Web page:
But the LG did have a slide-out keyboard. While this isn't really that that important, a lot of people want keyboards on their phone - and this illustrates my point: when you buy an iPhone 4 you get the same iPhone 4 as Stephen Fry, Tony Curtis and Steve Jobs. You get the same iPhone on Telus, Bell or Rogers. If you get a WP7 phone you'll get more options, just like with Windows PCs. Do you want one with an 8MP camera, or 5MP camera, or no camera? A slide-out keyboard or not? This is both good and bad because we'll have shop in the WP7 market, and some phones will only be available with some carriers. But we'll probably also see phones from $399 up, whereas with iPhone you get 16GB for $659 or 32GB for $779.
Apple's stand (on all their hardware) has been higher price for higher quality. Apple's quality is questioned a lot more now, but they still have a great reputation. Consumers will not know how reliable their WP7 handset will be.
Developers, Developers, Developers
As usual, Microsoft is betting the bank on developers (developers developers developers) to build compelling apps for their platforms. WP7 uses Silverlight, a simplified version of their Windows Presentation Foundation user interface designed for the web, and now for devices. Any developer using familiar .NET languages like C# and VB.NET can develop apps for the Windows Phone now - without having to pay extra for the SDKs. Even the tools will be free.
To develop on the iPhone you have to own a Mac (expensive) and XCode. You cannot develop for iPhone on Windows or Linux using the Apple tools. Developing for iPhone requires learning a new programming language (Objective-C) and libraries. Objective-C itself is an older lower-level language than .NET or Java and requires memory management and other tools developers really don't do anymore in a 'modern' language, increasing the learning curve.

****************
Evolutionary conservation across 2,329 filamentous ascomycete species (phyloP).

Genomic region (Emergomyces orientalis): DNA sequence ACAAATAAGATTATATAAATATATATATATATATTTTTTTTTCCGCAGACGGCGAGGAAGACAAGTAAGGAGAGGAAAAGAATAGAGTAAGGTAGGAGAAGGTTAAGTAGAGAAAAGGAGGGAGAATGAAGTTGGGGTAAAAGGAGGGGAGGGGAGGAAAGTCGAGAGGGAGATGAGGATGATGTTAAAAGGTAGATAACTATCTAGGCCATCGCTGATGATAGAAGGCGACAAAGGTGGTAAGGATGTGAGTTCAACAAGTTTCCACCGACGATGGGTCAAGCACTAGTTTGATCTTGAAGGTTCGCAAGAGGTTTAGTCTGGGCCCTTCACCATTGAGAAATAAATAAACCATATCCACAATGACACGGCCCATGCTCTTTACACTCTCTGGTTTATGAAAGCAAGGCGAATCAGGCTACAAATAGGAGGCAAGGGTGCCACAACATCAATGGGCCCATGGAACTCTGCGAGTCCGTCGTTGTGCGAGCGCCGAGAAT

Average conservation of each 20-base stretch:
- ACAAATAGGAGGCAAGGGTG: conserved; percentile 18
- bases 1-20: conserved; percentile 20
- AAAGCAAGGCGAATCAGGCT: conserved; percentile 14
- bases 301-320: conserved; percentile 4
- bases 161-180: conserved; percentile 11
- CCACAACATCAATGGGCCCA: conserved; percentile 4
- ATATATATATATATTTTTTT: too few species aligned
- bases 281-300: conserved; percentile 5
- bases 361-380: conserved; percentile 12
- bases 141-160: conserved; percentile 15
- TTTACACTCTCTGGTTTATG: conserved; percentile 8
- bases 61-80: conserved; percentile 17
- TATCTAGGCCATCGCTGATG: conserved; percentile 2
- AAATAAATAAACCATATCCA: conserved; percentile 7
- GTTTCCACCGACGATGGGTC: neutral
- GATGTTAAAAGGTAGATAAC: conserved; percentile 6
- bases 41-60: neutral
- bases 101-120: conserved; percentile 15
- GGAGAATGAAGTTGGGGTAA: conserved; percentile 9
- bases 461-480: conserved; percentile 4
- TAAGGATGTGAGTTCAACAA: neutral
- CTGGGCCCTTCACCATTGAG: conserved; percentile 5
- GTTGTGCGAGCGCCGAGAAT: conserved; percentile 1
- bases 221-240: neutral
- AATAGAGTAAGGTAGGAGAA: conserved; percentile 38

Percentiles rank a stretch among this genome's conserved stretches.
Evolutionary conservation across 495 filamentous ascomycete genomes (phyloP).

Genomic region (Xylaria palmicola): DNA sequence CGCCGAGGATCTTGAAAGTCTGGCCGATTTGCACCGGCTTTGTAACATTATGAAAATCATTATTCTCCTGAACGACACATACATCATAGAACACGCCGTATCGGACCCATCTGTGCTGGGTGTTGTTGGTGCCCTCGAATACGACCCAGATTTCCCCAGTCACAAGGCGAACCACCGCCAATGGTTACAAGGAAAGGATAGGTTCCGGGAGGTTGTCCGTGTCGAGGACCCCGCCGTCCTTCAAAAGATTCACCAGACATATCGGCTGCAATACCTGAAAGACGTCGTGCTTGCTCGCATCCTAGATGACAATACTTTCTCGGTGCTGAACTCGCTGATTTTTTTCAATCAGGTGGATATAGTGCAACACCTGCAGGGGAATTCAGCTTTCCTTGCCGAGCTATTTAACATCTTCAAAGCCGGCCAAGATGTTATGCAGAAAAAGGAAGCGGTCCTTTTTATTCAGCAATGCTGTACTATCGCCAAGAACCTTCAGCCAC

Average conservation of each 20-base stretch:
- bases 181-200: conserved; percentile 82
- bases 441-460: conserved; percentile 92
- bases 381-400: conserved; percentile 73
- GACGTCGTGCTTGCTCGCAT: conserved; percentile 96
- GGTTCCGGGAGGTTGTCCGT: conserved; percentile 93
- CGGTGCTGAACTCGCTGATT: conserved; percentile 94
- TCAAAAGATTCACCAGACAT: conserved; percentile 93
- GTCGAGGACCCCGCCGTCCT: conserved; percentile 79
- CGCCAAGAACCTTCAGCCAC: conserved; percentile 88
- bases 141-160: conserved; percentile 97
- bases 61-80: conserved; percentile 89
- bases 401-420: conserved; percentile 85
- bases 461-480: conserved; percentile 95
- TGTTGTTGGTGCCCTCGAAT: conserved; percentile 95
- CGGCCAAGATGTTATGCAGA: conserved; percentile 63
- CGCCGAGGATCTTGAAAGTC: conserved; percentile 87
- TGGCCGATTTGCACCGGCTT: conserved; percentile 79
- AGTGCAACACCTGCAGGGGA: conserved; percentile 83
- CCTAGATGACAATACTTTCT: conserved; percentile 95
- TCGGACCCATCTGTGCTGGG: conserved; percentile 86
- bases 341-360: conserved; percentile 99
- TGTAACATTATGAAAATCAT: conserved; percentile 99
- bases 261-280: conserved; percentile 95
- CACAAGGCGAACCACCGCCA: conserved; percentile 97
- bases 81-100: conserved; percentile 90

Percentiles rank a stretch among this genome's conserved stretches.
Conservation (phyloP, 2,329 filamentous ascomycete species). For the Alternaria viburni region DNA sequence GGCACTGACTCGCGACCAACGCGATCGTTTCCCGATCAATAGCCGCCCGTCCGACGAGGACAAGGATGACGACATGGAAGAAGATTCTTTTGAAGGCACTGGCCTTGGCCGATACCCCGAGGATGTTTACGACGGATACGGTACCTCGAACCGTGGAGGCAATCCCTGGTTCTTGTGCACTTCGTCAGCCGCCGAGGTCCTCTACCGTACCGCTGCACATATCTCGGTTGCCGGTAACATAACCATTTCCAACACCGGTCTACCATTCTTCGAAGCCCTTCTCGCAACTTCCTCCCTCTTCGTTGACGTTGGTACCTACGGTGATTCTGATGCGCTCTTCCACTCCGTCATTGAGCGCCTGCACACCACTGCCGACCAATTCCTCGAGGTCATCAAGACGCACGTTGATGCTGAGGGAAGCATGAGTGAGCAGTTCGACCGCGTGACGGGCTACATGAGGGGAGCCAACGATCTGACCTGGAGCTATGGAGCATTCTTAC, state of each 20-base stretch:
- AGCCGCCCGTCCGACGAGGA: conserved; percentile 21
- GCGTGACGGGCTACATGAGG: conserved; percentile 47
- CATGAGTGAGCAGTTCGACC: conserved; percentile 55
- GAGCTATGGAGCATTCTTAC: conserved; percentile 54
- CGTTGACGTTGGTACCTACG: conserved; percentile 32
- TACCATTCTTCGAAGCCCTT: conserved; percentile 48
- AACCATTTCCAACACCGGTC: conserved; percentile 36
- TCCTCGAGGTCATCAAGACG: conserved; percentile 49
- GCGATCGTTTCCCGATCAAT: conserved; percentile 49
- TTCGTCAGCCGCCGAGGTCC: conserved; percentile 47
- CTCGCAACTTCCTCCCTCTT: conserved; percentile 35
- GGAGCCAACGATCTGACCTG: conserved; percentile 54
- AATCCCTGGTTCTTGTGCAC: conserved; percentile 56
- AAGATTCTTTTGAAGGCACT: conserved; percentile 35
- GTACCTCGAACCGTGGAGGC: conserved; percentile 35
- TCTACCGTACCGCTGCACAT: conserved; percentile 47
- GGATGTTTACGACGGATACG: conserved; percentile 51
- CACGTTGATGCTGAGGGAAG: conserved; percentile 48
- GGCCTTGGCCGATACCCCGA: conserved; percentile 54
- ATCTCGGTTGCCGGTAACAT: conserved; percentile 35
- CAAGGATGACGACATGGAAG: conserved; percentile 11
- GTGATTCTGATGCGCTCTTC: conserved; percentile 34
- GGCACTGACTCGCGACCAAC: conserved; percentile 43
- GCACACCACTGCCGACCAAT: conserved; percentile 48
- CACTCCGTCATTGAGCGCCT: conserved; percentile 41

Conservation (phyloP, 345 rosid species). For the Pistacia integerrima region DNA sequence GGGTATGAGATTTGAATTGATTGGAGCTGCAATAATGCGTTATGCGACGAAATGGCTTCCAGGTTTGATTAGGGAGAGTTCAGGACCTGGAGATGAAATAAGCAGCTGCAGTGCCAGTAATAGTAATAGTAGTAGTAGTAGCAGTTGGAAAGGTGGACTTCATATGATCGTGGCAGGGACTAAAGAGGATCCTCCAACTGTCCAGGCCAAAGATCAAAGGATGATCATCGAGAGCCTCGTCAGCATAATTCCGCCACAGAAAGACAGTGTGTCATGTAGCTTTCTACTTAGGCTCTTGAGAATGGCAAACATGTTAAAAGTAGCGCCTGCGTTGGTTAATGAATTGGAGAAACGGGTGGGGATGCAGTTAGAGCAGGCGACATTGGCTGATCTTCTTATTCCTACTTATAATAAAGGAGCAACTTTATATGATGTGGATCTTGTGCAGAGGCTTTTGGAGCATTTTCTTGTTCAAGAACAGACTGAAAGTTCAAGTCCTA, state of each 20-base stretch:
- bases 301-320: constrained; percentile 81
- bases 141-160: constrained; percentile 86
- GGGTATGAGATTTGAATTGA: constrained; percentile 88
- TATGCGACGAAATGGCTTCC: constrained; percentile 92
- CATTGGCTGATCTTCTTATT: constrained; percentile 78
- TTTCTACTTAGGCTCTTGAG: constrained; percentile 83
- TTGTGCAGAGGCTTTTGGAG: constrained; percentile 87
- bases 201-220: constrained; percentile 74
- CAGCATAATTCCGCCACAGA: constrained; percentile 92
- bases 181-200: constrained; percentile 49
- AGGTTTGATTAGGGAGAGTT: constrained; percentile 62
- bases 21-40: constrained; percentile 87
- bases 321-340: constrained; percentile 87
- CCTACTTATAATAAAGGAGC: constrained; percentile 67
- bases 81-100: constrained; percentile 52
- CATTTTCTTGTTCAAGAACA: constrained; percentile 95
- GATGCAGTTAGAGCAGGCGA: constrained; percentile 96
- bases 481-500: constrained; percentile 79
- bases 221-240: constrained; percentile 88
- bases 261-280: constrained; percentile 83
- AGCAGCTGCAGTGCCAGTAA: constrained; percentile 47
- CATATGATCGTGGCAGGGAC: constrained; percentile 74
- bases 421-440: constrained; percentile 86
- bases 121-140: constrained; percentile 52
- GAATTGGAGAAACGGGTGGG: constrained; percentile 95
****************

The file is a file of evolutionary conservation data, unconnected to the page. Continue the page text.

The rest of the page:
To develop for Android you only need the SDK and Eclipse, both freely available for Windows, Linux and OSX. Android runs applications programmed in Java, a fairly modern and well taught language (most university Computer Science and Engineering students in the past ten years have had some exposure to Java).
I think Microsoft really has the advantage here. Most Windows developers will be able to easily get into Windows Phone development. Microsoft is also very good at finding ways to help developers use more of their "stack" - and Microsoft has a much bigger programming stack than Apple: Azure for Cloud Computing and storage, tons of Silverlight components from 3rd Party partners like Telerik and Infragistics, ASP.NET for web service development, CodePlex for open-source project hosting - all of this tied together through the Visual Studio platform.
Perhaps only Google has a bigger web stack, but they have nothing tying it all together.
Probably even more telling is the fact that Microsoft has sent out its evangelists even to major Canadian cities to help out developers and encourage them to develop on the platform. As far as I know, Apple does not do that, and neither does Google. Microsoft is pushing hard to succeed here.
Microsoft has probably built a very compelling alternative phone in WP7. I'm looking forward to the launch and the months and years that follow. I'm not predicting the end of the iPhone, but I see the Android and BlackBerry platforms losing a lot of ground to WP7 - provided that Windows Phone can be more stable than Android and a better office/work experience than BlackBerry.